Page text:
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Three-time Caldecott Honor artist and four-time winner of the Coretta Scott King Award, Jerry Pinkney doesn't disappoint with this lovely, old-fashioned, richly textured watercolor adaptation of Hans Christian Andersen's The Ugly Duckling. The mother duck knew from the very beginning that one of her babies would be different from the rest... the sixth egg was large and oddly shaped. When it finally hatches that summer, she thinks the "monstrous big duckling" must be a turkey chick! Other ducks are appalled by the ugly duckling, and he is chased, pecked, and kicked aside. When he can't stand it anymore, he runs away from the pond, eventually taking refuge in the warm cottage of an old woman with a cat and a hen. Missing the delicious feeling of the water too much to stay, however, he heads out again into the wide, increasingly cold autumn world.
One day, he heard a sound of whirring wings, and up in the air he saw a flock of birds flying high. They were as bright as the snow that had fallen during the night, and their long necks were stretched southward. Oh, if only he could go with them! But what sort of companion could he be to those beautiful beings?"At last, after a hard, cold winter--and plenty of the kind of adventures no one really wants to have--the duckling sees the same flock of birds he'd seen in the sky so many months ago. He decides he will follow them, somewhat dramatically preferring to be killed by them rather than suffer any more "cold and hunger and cruelty." Much to his surprise, they welcome him! And when he looks for his dull, awkward reflection in the water, he sees a beautiful swan instead. Children who feel ostracized, even for the tiniest of differences, may shed a few sympathetic tears for the ugly duckling. And no doubt, it was Andersen's wish to give them the hope of one day finding their own peaceful place. (Ages 3 to 9) --Karin Snelson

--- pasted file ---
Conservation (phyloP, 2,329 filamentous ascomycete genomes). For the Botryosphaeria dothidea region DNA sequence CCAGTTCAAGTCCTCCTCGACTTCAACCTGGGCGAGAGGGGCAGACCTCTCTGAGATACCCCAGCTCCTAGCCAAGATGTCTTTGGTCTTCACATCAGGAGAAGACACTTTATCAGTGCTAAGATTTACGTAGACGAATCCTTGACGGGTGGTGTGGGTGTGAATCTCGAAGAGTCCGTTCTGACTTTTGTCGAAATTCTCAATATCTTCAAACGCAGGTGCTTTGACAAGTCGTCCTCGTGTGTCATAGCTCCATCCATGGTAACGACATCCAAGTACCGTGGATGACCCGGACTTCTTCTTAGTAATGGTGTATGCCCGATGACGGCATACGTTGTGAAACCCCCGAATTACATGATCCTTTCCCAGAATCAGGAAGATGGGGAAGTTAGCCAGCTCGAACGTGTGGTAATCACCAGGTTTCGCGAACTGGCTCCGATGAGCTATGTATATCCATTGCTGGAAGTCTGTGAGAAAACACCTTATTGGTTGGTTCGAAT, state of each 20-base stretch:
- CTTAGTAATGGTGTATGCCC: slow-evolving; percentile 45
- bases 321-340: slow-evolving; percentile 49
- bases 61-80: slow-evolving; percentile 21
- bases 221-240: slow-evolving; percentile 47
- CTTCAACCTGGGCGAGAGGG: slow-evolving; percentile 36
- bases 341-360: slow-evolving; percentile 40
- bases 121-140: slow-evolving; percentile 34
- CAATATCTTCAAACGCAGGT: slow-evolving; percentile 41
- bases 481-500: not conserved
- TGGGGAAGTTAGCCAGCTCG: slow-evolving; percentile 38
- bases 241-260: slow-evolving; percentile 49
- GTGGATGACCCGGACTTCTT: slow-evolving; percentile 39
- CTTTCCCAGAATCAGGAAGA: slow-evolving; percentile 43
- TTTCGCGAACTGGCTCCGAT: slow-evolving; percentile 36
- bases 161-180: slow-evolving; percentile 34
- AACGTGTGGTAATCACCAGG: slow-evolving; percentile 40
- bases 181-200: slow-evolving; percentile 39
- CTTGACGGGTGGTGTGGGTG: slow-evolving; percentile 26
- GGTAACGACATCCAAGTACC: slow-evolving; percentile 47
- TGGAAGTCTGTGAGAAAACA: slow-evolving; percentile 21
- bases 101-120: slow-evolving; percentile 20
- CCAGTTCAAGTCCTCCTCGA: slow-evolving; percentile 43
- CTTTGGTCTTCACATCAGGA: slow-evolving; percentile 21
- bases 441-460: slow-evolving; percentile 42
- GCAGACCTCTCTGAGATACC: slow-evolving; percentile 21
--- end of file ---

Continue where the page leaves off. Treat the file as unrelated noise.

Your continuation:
Pinkney's (Rikki-Tikki-Tavi) supple, exquisitely detailed watercolors provide a handsome foil to his graceful adaptation of the Hans Christian Andersen classic. This "duckling" is teased unmercifully by his apparent siblings but loved by the mother duck: "He may not be quite as handsome as the others," she says, "but... I am sure he will make his way in the world as well as anybody." Eventually he runs away, and as the seasons turn, the fledgling has a series of adventures, from a close encounter with a hunting dog to getting trapped in ice. All the while he is growing, transforming, and in the triumphant ending, he finds peace and happiness when his real identity is revealed to himself and to readers. Pinkney's artwork is a swan song to the beauty of the pastoral, and his lush images flow across the pages in sweeping vistas and meticulous close-ups. Whether depicting the subtle patterns and colors of a duck's feathers, the murky twilight of a freshwater pond or the contrast of red berries against dried grasses etched with snow, Pinkney's keenly observed watercolors honor nature in all its splendor. A flawlessly nuanced performance by a consummate craftsman. Ages 3-up.
Copyright 1999 Reed Business Information, Inc.
Just read this to my 5--almost 6--year old daughter. I know original fairy tales can be a bit scarey or gorey, so it didn't surprise me that there was a little blood in this one. Read morePublished 5 hours ago by Cleanin' Mommy
It was the best book. Ever in my life A seclusion with the best way to get to work out for teen mom said that the best thing ever since then I've beenPublished 4 days ago by game and book lover
Very Good book with wonderful illustrated pictures my daughter loves the duck and the pictures that show the ugly duckling turn into swan
it is a great character building... Read more
My kids never make it through this book without falling asleep. I find it difficult myself.Published 12 days ago by Amazon Customer
A classic story. It is well illustrated. I am so happy to share the digital version of this book with my children.Published 14 days ago by Trista